Monday, September 14, 2015

Mystery Guest- Maia Chance and a Book Giveaway!

Thanks for having me back again, Paty!  I’ll be giving away two copies of Cinderella Six Feet Under to two people who post a comment.

CINDERELLA SIX FEET UNDER

This Cinderella goes from ashes to ashes in the new Victorian-era Fairy Tale Fatal Mystery by the author of Snow White Red-Handed . . .

Variety hall actress Ophelia Flax’s plan to reunite her friend Prue with her estranged—and allegedly wealthy—mother, Henrietta, is met with a grim surprise. Not only is the marquise’s Paris mansion a mouse-infested ruin, but Henrietta has inexplicably vanished, leaving behind an evasive husband, two sinister stepsisters, and a bullet-riddled corpse in the pumpkin patch decked out in a ball gown and one glass slipper—a corpse that also happens to be a dead ringer for Prue.
Strangely, no one at 15 rue Garenne seems concerned about who plugged this luckless Cinderella or why, so the investigation is left to Ophelia and Prue. It takes them through the labyrinthine maze of the Paris Opera, down the trail of a legendary fairy tale relic, into the confidence of a wily prince charmless, and makes them vulnerable to the secrets of a mysterious couturière with designs of her own on Prue’s ever-twisting family history.

Read on for an excerpt from Cinderella Six Feet Under. . . .

Ophelia stepped around some sort of half-rotten squash, and wedged the toe of her boot between two building stones.  She gripped the sill to pull herself up, and her waterlogged rump padding threatened to pull her backwards.  She squinted through the glass.  “Most peculiar,” she whispered.  “Looks like some sort of workshop.  Tables heaped with knick-knacks.”
            “A tinker’s shop?”  Prue clambered up.  “Oh.  Look at all them gears and cogs and things.”
            “Why would there be a tinker’s shop in this grand house?  Your Ma married a nobleman.  Yet it’s on the main floor of the house, not down where the servants’ workplaces must be.”  A fire burned in a carved fireplace, and piles of metal things glimmered.
            “Crackers,” Prue whispered.  “Someone’s in there.”
            Sure enough, a round, bald man was hunched over a table.  One of his hands held a cube-shaped box.  The other twisted a screwdriver.  Ophelia couldn’t see his face because he wore brass jeweler’s goggles.
            “What in tarnation is he doing?”  Prue spoke too emphatically, and her bonnet brim hit the windowpane.
            The man glanced up.  His goggles lenses shone.
            Holy Moses.  He looked like something crawled out of a nightmare.
            The man stood so abruptly that his chair collapsed behind him.  He lurched towards them.
            Ophelia hopped down into the vegetable patch.
Prue recoiled.  For a few seconds she seemed suspended, twirling her arms in the air like a graceless hummingbird.  Then she pitched backwards and thumped into the garden, a few steps from Ophelia.
“Hurry!” Ophelia whispered.  “Get up!  He’s opening the window!”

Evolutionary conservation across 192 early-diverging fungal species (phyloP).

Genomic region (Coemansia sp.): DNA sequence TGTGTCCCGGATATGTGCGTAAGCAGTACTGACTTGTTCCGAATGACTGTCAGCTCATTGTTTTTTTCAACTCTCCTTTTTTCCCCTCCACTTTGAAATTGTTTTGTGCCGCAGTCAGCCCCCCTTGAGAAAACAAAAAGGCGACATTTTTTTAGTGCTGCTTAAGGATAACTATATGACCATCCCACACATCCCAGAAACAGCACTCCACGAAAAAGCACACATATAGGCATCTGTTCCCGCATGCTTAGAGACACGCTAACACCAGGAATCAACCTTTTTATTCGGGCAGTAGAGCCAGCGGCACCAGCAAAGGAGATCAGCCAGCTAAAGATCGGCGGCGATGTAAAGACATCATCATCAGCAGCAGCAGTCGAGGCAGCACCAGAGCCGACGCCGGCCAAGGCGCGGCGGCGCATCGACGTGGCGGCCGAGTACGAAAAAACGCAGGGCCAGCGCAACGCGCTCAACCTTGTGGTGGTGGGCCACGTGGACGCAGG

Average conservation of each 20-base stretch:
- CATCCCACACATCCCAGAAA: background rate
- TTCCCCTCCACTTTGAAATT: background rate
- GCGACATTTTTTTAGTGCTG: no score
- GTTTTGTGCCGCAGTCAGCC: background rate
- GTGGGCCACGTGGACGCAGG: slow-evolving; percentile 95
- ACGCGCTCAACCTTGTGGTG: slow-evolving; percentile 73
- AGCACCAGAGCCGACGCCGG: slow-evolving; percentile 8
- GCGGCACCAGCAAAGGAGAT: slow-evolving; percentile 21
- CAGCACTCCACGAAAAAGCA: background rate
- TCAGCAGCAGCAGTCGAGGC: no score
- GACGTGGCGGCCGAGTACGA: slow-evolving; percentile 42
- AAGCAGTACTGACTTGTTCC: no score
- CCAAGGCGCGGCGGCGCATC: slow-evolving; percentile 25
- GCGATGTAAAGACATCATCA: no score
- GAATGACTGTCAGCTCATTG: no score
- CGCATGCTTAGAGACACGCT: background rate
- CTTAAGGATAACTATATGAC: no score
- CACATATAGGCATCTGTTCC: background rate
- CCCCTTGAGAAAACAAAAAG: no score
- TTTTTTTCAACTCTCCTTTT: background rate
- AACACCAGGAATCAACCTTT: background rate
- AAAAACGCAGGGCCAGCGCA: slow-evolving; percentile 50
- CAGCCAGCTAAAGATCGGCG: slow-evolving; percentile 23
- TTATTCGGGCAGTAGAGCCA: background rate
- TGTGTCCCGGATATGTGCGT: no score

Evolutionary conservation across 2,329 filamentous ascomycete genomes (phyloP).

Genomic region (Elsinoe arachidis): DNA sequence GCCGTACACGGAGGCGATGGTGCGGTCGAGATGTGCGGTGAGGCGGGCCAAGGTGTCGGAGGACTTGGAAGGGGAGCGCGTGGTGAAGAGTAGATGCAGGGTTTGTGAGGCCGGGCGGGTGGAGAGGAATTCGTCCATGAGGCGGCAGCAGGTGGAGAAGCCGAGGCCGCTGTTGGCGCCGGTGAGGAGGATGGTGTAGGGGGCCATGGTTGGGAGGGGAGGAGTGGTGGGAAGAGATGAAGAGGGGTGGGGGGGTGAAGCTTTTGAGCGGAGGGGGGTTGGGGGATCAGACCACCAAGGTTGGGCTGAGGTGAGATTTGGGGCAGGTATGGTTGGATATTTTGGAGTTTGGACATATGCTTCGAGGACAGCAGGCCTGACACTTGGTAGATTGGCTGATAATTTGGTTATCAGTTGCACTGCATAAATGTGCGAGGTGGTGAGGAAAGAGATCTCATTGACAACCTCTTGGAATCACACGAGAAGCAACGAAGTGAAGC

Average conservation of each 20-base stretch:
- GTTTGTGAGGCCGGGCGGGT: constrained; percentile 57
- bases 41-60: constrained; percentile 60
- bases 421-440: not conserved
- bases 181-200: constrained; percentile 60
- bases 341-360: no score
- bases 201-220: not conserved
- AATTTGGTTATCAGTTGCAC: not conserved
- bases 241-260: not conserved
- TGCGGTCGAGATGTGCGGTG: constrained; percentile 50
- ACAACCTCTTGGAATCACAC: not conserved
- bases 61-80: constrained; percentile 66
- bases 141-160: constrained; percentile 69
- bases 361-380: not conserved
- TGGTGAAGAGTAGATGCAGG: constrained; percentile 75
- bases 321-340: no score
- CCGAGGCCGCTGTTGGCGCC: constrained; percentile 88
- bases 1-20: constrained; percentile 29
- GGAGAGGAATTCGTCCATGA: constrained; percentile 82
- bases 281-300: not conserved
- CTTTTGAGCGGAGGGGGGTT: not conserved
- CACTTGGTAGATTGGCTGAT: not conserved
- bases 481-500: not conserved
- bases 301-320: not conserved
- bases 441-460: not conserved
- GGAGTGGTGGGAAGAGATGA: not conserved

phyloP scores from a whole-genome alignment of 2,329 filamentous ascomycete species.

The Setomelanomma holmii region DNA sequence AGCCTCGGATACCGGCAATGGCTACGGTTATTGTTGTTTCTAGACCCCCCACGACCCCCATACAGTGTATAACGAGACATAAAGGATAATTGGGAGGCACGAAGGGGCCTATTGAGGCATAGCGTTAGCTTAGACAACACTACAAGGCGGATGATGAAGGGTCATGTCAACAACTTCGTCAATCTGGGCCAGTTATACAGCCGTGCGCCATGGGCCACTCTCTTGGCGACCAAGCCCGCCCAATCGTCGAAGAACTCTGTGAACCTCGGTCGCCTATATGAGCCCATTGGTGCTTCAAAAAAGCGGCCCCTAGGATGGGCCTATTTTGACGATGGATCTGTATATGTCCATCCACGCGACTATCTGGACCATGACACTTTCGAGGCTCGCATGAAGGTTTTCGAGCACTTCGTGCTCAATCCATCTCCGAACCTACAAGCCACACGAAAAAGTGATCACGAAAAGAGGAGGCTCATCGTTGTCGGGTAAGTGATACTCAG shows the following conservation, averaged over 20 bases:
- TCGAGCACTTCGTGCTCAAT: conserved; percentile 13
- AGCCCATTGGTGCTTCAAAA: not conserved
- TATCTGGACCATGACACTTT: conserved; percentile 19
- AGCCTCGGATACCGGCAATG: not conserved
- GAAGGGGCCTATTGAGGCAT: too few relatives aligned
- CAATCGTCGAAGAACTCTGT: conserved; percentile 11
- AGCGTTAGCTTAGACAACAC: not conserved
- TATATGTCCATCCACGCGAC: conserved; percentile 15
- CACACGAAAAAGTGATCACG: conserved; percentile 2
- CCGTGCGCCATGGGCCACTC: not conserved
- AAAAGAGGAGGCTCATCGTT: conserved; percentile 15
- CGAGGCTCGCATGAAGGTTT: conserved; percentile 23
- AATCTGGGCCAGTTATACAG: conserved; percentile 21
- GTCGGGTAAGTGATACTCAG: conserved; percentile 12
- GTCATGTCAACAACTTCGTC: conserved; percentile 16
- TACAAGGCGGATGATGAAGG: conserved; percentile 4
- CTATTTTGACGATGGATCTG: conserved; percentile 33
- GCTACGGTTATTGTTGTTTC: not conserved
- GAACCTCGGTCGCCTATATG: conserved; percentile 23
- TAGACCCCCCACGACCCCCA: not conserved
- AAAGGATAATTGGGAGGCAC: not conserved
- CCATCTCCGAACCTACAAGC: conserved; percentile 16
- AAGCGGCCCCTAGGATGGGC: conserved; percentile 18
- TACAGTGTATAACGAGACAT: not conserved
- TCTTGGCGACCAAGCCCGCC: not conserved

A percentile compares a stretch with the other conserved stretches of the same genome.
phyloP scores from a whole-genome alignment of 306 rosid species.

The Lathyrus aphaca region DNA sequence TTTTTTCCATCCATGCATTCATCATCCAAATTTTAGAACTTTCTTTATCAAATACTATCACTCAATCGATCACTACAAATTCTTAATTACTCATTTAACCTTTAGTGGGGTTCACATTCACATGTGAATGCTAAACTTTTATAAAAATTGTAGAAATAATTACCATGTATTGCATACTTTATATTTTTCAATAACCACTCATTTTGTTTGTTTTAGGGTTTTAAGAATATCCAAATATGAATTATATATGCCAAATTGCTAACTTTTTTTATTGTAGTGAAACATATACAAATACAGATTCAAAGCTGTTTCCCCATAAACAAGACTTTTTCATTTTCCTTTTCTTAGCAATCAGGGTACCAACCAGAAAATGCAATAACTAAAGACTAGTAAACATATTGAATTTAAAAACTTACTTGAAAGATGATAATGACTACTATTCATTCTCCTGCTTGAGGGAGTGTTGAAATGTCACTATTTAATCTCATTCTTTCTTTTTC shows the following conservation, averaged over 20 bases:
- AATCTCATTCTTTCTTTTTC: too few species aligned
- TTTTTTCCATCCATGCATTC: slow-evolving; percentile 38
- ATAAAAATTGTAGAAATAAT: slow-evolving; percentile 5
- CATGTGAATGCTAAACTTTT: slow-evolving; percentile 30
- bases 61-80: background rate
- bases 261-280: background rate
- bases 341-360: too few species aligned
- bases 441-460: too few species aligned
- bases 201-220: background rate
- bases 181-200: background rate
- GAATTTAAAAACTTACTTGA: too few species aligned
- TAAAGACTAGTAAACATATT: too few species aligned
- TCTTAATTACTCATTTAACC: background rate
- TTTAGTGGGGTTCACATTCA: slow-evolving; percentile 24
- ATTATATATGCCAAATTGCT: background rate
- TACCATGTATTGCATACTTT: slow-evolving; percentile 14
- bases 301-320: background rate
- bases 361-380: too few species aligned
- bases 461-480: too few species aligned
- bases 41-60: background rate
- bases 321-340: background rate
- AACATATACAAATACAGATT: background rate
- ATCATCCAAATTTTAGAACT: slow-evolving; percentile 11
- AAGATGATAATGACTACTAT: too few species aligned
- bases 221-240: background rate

Prue didn’t get up.  She screamed.  The kind of long, shrill scream you’d use when, say, falling off a cliff.
            The man flung open the window.  He yelled down at them in French.
            “Get me off of it!” Prue yelled.  “Oh golly, get me off of it!”
            Ophelia crouched, hooked her hands under Prue’s arms, and dragged her to her feet.  They both stared, speechless, down into the dark vegetation.  Raindrops smacked Ophelia’s cheeks.  Prue panted and whimpered at the same time.
            Then—the man must’ve turned on a lamp—light flared up.
A gorgeous gown of ivory tulle and silk sprawled at Ophelia and Prue’s feet, embroidered with gold and silver thread that shone like spider’s webbing in the gaslight.
            A gown.  That was all.  That had to be all.
            But there was a foot—mercy, a foot—protruding from the hem of the gown.  Bare, white, slick with rainwater.  Toes bruised and blood-raw, the big toenail purple.
            Ophelia’s tongue went sour.
There was hair.  Long, wet, curled hair, tangled with a leaf and clotted with blood.  A face.  Eyes stretched open.  Dead as a doornail.
Ophelia stopped breathing.
            The thing was, the dead girl was the spitting image of . . . Prue.

Maia Chance writes historical mystery novels that are rife with absurd predicaments and romantic
adventure.  She is the author of the Fairy Tale Fatal and The Discreet Retrieval Agency series.  Her first mystery, Snow White Red-Handed, was a national bestseller.  Her latest releases are Cinderella Six Feet Under and Come Hell or Highball.

Visit Maia on the web at:

maiachance.com
https://twitter.com/maiachance



7 comments:

holdenj said...

I just read Snow White Red Handed this summer! I am so looking forward to the sequel. There was a preview chapter at the end of the first one and of course I am dying to know more about Prue's mom as the journey to France. Thanks for an additional excerpt and chance to win!
JHolden955(at)gmail(dot)com

maia chance said...

Thanks J. Holden! A copy of Cinderella Six Feet Under will be heading your way soon :)

holdenj said...

Thank you!

Carrie Smith Penwell said...

I just read "Come Hell or Highball" and I absolutely loved it! I can't wait to read your other books.

maia chance said...

Thanks, Carrie! I'll be sending you a copy of Cinderella SIx Feet Under!

Carrie Smith Penwell said...

Wow!! Thank you so much! I can't wait to read it! :-)

Paty Jager said...

Carrie, contact me at patyjag@gmail.com so I can get your info to Maia. Thanks!